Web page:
How U.K. press reacted to the election | A failed empress of Brexit, by Rafael Behr | May’s inner circle was too closed, by Sam Coates | How a progressive coalition could emerge, by Andy Grice | Theresa May’s failed gamble, the Economist, plus the Economist’s U.K. cover | Alan Beattie on why everyone lost in this election

BREXIT IMPLICATIONS …

— Brexit negotiations are now unlikely to begin in June.
— Robert Peston, political editor of ITV, tweeted “Brexit is now a total mess.”
— Labour’s Shadow Chancellor John McDonnell said Labour would try to gain a majority in parliament by offering a program of government that set out “a new tone for Brexit negotiations.”
— Six questions Theresa May has ducked on Brexit, by Hugo Dixon.

Noteworthy individual results … 

— U.K. Home Secretary Amber Rudd faces a recount in her seat of Hastings.
Ben Gummer, widely credited for writing the Conservative Party’s manifesto, lost his seat of Ipswich to Labour’s Sandy Martin. Gummer was tipped by many to take over David Davis’s position as Brexit secretary.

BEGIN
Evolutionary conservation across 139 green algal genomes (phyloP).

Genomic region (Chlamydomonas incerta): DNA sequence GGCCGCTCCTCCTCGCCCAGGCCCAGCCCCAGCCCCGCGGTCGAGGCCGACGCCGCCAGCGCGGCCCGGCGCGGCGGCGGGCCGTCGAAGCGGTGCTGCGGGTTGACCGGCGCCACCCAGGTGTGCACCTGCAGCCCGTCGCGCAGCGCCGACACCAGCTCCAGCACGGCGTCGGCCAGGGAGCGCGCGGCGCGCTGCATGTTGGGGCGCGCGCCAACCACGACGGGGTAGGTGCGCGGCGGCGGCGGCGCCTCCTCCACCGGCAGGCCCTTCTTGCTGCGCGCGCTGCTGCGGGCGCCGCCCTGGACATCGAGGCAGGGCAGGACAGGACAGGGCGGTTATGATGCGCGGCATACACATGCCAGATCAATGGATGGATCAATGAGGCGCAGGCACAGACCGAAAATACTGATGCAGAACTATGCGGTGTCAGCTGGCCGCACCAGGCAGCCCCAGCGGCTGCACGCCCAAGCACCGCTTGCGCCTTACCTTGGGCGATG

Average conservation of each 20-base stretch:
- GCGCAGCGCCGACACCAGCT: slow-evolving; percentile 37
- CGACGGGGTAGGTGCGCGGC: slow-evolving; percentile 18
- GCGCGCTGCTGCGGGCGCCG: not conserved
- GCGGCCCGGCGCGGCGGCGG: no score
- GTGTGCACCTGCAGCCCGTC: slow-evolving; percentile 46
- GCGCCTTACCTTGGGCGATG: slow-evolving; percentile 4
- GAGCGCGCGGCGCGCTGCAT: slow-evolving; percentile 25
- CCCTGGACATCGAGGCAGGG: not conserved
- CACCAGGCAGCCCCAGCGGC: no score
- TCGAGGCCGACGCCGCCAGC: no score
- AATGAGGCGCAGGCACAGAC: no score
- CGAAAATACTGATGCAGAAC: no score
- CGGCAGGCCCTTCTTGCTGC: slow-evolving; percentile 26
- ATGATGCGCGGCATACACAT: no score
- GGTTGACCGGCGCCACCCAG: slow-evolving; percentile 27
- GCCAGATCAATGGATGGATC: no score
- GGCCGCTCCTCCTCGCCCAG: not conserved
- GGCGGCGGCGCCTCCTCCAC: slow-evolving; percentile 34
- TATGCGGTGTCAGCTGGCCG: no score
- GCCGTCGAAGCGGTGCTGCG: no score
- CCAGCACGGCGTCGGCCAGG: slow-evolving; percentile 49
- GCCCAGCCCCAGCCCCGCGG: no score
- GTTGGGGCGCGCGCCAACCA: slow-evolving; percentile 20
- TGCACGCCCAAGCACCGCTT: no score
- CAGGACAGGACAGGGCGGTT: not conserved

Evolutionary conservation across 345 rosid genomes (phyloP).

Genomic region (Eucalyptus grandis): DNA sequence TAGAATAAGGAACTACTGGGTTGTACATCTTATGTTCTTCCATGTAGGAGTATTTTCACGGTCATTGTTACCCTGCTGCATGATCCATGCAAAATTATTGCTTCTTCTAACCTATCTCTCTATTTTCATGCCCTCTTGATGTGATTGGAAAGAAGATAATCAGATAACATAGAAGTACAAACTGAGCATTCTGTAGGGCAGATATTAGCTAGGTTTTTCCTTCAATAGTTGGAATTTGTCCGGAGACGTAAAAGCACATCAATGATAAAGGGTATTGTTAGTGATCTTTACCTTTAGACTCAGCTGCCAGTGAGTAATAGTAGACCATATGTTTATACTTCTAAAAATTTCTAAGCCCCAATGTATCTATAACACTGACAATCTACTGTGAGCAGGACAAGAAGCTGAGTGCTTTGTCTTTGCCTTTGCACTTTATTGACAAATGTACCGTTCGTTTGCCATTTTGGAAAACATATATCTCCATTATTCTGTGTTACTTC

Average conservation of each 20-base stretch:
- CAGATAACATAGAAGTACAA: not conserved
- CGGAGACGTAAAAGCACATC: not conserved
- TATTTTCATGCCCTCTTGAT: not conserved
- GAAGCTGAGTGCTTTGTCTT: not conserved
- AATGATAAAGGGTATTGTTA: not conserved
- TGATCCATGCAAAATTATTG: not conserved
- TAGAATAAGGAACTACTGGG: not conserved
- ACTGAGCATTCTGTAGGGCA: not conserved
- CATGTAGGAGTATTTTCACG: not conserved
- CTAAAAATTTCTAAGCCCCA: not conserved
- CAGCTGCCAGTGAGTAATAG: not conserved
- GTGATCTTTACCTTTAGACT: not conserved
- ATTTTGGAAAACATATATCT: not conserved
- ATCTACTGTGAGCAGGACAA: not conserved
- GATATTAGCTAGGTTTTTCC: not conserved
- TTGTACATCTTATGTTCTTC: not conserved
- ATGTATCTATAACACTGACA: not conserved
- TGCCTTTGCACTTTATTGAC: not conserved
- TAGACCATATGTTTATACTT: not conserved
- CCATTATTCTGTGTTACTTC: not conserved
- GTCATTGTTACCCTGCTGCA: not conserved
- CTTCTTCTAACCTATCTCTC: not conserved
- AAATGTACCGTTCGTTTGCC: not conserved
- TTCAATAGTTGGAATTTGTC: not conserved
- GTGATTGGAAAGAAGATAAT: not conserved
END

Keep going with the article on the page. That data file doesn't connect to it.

— Nick Clegg, the former deputy prime minister and Liberal Democrat leader, lost his seat.
— Justine Greening, the Tory education secretary, has held onto her seat in Putney, by around 1,000 votes, down from 10,000.
— Angus Robertson, the leader of the Westminster grouping of the SNP — the third-largest party of the previous parliament — has lost his Moray seat to the Conservatives on a 14 percent swing.
— Anneliese Dodds, a member of European Parliament for Labour, will be shifting her career back home after winning Oxford East.
— Vicky Ford, Conservative member of European Parliament, won the seat of Chelmsford.

Spotted: Nigel Farage shoeless in Geneva Airport.